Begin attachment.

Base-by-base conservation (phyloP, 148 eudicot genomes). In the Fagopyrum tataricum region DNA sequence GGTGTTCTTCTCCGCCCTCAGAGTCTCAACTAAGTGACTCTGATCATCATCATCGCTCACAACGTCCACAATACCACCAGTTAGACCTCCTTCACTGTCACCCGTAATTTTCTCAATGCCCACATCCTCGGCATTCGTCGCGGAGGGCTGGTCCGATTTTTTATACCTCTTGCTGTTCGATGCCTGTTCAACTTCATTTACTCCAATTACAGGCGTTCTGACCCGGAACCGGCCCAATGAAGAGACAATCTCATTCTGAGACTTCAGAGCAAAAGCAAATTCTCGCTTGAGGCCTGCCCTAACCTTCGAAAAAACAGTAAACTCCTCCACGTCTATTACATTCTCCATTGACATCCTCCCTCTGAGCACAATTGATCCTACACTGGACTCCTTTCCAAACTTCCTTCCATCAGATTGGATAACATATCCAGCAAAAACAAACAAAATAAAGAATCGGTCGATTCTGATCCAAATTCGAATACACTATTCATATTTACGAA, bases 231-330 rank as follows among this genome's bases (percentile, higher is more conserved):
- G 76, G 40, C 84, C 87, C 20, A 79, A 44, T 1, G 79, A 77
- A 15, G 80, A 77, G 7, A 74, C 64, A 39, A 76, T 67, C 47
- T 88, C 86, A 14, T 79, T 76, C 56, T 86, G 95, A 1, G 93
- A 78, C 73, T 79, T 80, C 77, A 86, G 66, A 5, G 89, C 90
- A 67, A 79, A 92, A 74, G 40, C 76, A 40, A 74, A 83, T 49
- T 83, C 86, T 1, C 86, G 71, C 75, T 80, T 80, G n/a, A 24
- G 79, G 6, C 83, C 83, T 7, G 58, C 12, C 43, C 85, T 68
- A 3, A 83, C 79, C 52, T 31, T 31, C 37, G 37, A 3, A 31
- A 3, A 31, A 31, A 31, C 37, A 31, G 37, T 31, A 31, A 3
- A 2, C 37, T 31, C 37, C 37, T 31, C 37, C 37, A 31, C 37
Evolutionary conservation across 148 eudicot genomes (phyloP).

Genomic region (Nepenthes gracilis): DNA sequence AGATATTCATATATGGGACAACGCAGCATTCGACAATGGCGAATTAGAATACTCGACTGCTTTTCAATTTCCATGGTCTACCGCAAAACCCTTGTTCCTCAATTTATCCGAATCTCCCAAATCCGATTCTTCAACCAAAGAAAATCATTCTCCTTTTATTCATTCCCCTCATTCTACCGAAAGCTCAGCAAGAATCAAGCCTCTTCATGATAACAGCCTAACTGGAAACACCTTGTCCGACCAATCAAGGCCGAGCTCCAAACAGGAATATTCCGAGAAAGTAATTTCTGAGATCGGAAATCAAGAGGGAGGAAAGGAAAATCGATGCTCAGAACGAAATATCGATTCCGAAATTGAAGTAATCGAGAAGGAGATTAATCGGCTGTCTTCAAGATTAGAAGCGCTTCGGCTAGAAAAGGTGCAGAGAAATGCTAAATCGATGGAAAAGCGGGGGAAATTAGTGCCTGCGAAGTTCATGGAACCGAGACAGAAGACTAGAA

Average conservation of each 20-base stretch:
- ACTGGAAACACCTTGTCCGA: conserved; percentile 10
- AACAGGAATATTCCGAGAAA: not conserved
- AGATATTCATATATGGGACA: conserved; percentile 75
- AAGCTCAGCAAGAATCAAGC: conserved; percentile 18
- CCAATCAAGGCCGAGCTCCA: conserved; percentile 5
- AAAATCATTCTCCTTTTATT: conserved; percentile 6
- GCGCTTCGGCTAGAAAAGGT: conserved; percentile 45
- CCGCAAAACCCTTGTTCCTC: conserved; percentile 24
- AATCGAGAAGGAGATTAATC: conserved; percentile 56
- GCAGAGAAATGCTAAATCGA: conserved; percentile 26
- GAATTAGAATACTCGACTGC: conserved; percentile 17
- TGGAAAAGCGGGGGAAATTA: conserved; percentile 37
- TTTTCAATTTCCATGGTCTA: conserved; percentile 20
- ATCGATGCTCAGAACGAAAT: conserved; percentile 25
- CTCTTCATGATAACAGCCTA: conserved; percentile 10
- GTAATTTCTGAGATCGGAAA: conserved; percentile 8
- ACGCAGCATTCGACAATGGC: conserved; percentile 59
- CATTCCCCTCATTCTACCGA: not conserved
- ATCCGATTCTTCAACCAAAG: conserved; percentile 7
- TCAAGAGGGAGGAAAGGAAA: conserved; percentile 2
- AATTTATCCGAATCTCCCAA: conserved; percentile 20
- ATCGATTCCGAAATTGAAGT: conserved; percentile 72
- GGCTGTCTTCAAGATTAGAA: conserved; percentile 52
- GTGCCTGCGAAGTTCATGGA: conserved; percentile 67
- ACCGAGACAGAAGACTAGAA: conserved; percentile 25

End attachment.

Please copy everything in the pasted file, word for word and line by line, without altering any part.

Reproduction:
Base-by-base conservation (phyloP, 148 eudicot genomes). In the Fagopyrum tataricum region DNA sequence GGTGTTCTTCTCCGCCCTCAGAGTCTCAACTAAGTGACTCTGATCATCATCATCGCTCACAACGTCCACAATACCACCAGTTAGACCTCCTTCACTGTCACCCGTAATTTTCTCAATGCCCACATCCTCGGCATTCGTCGCGGAGGGCTGGTCCGATTTTTTATACCTCTTGCTGTTCGATGCCTGTTCAACTTCATTTACTCCAATTACAGGCGTTCTGACCCGGAACCGGCCCAATGAAGAGACAATCTCATTCTGAGACTTCAGAGCAAAAGCAAATTCTCGCTTGAGGCCTGCCCTAACCTTCGAAAAAACAGTAAACTCCTCCACGTCTATTACATTCTCCATTGACATCCTCCCTCTGAGCACAATTGATCCTACACTGGACTCCTTTCCAAACTTCCTTCCATCAGATTGGATAACATATCCAGCAAAAACAAACAAAATAAAGAATCGGTCGATTCTGATCCAAATTCGAATACACTATTCATATTTACGAA, bases 231-330 rank as follows among this genome's bases (percentile, higher is more conserved):
- G 76, G 40, C 84, C 87, C 20, A 79, A 44, T 1, G 79, A 77
- A 15, G 80, A 77, G 7, A 74, C 64, A 39, A 76, T 67, C 47
- T 88, C 86, A 14, T 79, T 76, C 56, T 86, G 95, A 1, G 93
- A 78, C 73, T 79, T 80, C 77, A 86, G 66, A 5, G 89, C 90
- A 67, A 79, A 92, A 74, G 40, C 76, A 40, A 74, A 83, T 49
- T 83, C 86, T 1, C 86, G 71, C 75, T 80, T 80, G n/a, A 24
- G 79, G 6, C 83, C 83, T 7, G 58, C 12, C 43, C 85, T 68
- A 3, A 83, C 79, C 52, T 31, T 31, C 37, G 37, A 3, A 31
- A 3, A 31, A 31, A 31, C 37, A 31, G 37, T 31, A 31, A 3
- A 2, C 37, T 31, C 37, C 37, T 31, C 37, C 37, A 31, C 37
Evolutionary conservation across 148 eudicot genomes (phyloP).

Genomic region (Nepenthes gracilis): DNA sequence AGATATTCATATATGGGACAACGCAGCATTCGACAATGGCGAATTAGAATACTCGACTGCTTTTCAATTTCCATGGTCTACCGCAAAACCCTTGTTCCTCAATTTATCCGAATCTCCCAAATCCGATTCTTCAACCAAAGAAAATCATTCTCCTTTTATTCATTCCCCTCATTCTACCGAAAGCTCAGCAAGAATCAAGCCTCTTCATGATAACAGCCTAACTGGAAACACCTTGTCCGACCAATCAAGGCCGAGCTCCAAACAGGAATATTCCGAGAAAGTAATTTCTGAGATCGGAAATCAAGAGGGAGGAAAGGAAAATCGATGCTCAGAACGAAATATCGATTCCGAAATTGAAGTAATCGAGAAGGAGATTAATCGGCTGTCTTCAAGATTAGAAGCGCTTCGGCTAGAAAAGGTGCAGAGAAATGCTAAATCGATGGAAAAGCGGGGGAAATTAGTGCCTGCGAAGTTCATGGAACCGAGACAGAAGACTAGAA

Average conservation of each 20-base stretch:
- ACTGGAAACACCTTGTCCGA: conserved; percentile 10
- AACAGGAATATTCCGAGAAA: not conserved
- AGATATTCATATATGGGACA: conserved; percentile 75
- AAGCTCAGCAAGAATCAAGC: conserved; percentile 18
- CCAATCAAGGCCGAGCTCCA: conserved; percentile 5
- AAAATCATTCTCCTTTTATT: conserved; percentile 6
- GCGCTTCGGCTAGAAAAGGT: conserved; percentile 45
- CCGCAAAACCCTTGTTCCTC: conserved; percentile 24
- AATCGAGAAGGAGATTAATC: conserved; percentile 56
- GCAGAGAAATGCTAAATCGA: conserved; percentile 26
- GAATTAGAATACTCGACTGC: conserved; percentile 17
- TGGAAAAGCGGGGGAAATTA: conserved; percentile 37
- TTTTCAATTTCCATGGTCTA: conserved; percentile 20
- ATCGATGCTCAGAACGAAAT: conserved; percentile 25
- CTCTTCATGATAACAGCCTA: conserved; percentile 10
- GTAATTTCTGAGATCGGAAA: conserved; percentile 8
- ACGCAGCATTCGACAATGGC: conserved; percentile 59
- CATTCCCCTCATTCTACCGA: not conserved
- ATCCGATTCTTCAACCAAAG: conserved; percentile 7
- TCAAGAGGGAGGAAAGGAAA: conserved; percentile 2
- AATTTATCCGAATCTCCCAA: conserved; percentile 20
- ATCGATTCCGAAATTGAAGT: conserved; percentile 72
- GGCTGTCTTCAAGATTAGAA: conserved; percentile 52
- GTGCCTGCGAAGTTCATGGA: conserved; percentile 67
- ACCGAGACAGAAGACTAGAA: conserved; percentile 25